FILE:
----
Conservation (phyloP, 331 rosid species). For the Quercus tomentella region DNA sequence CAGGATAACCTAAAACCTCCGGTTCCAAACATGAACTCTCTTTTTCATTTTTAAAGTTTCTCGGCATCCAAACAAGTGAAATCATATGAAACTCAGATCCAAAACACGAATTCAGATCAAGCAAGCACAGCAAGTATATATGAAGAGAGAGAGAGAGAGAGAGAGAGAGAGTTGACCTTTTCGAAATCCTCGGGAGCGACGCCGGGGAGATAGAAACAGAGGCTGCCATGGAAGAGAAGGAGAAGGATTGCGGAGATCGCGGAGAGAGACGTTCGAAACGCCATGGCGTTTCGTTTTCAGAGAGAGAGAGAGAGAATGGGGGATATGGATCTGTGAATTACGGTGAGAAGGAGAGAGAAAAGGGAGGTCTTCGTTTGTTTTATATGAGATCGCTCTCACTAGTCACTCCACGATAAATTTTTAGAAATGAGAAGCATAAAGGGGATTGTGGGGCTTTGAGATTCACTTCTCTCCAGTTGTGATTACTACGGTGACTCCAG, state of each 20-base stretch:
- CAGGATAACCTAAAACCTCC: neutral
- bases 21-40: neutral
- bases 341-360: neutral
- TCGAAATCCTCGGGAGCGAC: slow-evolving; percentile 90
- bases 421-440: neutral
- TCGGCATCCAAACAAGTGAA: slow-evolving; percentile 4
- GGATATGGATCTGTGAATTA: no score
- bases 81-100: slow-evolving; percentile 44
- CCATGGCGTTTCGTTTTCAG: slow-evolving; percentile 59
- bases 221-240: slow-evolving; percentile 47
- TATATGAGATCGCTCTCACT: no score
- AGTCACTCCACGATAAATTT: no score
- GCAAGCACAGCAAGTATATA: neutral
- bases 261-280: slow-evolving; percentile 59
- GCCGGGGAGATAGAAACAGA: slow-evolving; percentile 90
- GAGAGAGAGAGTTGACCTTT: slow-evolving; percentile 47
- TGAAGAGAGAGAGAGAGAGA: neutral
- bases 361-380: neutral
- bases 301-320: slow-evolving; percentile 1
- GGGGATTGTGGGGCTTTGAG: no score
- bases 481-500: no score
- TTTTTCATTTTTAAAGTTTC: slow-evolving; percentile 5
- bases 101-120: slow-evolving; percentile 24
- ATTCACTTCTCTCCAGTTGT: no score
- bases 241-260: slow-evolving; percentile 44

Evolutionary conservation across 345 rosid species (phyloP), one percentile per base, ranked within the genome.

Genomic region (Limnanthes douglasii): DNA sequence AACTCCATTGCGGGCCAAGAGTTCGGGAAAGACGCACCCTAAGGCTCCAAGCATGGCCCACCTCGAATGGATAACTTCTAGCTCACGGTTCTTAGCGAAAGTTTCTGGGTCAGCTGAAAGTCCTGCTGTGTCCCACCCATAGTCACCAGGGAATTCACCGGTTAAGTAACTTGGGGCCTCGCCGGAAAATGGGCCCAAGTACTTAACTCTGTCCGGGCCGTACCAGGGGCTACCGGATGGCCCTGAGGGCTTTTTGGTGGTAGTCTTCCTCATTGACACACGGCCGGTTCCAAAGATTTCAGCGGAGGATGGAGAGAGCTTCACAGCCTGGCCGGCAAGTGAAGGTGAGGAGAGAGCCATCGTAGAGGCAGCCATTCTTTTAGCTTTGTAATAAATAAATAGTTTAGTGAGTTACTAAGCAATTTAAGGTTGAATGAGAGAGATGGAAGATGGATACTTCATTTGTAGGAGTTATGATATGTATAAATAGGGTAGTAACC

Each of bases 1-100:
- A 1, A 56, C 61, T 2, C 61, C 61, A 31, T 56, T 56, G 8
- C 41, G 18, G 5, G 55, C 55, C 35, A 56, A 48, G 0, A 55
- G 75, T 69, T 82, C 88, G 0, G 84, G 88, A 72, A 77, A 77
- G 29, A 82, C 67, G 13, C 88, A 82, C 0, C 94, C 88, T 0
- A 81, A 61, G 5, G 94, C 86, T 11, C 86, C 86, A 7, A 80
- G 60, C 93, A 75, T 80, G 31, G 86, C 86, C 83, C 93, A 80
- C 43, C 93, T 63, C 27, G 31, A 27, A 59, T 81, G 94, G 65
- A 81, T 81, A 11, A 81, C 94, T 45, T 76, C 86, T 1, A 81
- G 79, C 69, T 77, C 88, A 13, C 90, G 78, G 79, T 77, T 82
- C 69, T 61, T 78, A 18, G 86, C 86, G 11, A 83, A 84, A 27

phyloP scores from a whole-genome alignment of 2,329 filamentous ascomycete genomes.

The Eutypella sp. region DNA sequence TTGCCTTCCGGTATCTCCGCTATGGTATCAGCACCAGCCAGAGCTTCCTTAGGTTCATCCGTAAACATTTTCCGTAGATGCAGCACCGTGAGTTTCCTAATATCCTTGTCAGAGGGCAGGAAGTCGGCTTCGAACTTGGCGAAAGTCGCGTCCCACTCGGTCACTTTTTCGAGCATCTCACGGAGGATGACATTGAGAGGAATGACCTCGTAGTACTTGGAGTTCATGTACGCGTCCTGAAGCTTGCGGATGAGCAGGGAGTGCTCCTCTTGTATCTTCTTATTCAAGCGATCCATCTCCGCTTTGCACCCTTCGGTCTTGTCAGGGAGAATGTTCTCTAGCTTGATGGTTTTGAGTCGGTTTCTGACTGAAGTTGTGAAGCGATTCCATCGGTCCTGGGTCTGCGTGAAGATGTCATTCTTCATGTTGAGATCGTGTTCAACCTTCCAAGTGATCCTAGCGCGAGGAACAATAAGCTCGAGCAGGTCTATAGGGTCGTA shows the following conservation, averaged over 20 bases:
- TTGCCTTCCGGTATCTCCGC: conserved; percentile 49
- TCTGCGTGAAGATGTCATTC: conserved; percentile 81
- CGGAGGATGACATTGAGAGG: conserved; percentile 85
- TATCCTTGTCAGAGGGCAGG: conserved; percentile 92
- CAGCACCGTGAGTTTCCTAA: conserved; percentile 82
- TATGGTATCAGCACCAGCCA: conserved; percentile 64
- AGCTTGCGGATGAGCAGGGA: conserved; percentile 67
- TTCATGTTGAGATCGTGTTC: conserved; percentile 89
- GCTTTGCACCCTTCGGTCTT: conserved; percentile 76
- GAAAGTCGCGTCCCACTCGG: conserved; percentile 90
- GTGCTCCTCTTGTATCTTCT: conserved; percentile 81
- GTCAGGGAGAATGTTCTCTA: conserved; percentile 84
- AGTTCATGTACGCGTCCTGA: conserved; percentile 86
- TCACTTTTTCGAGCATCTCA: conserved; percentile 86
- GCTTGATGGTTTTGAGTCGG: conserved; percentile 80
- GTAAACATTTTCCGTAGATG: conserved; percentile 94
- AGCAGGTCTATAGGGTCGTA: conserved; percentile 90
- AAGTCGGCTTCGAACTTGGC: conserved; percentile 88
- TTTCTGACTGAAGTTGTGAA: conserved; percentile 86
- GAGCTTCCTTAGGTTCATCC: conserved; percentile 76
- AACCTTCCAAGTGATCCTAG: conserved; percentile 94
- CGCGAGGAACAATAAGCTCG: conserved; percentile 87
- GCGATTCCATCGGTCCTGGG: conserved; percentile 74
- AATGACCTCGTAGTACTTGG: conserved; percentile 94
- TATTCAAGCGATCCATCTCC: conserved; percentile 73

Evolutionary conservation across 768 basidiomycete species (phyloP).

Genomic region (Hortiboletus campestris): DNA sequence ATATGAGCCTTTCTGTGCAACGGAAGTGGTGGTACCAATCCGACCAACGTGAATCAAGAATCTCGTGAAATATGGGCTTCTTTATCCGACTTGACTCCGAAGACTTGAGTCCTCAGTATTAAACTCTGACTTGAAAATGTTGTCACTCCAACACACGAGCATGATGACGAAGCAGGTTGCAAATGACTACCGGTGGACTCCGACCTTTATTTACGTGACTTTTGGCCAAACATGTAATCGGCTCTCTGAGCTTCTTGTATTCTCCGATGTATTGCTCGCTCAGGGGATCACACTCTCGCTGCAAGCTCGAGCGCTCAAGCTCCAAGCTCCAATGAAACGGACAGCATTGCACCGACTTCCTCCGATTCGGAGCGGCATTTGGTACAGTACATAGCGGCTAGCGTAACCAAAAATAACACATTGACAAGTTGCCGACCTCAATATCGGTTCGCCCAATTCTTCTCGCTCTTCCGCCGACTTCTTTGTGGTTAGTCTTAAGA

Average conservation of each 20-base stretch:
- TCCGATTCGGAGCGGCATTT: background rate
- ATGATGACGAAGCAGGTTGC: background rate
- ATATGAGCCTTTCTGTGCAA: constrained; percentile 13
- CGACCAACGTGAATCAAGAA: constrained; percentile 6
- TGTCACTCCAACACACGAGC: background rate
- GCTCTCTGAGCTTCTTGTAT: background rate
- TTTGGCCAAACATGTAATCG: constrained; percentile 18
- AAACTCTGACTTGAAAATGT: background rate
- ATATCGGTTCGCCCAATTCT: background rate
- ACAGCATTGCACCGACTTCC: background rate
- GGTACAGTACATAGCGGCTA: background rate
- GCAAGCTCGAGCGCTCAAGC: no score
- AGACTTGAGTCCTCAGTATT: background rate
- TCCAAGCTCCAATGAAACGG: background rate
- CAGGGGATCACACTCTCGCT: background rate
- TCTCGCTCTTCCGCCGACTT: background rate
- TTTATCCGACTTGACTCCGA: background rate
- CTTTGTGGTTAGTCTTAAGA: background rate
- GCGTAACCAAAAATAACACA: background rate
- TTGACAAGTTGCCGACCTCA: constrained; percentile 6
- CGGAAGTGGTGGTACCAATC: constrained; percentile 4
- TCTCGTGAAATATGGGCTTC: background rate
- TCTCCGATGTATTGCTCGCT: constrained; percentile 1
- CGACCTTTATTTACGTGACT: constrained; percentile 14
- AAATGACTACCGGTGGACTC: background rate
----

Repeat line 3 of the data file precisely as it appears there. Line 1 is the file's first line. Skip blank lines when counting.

- bases 21-40: neutral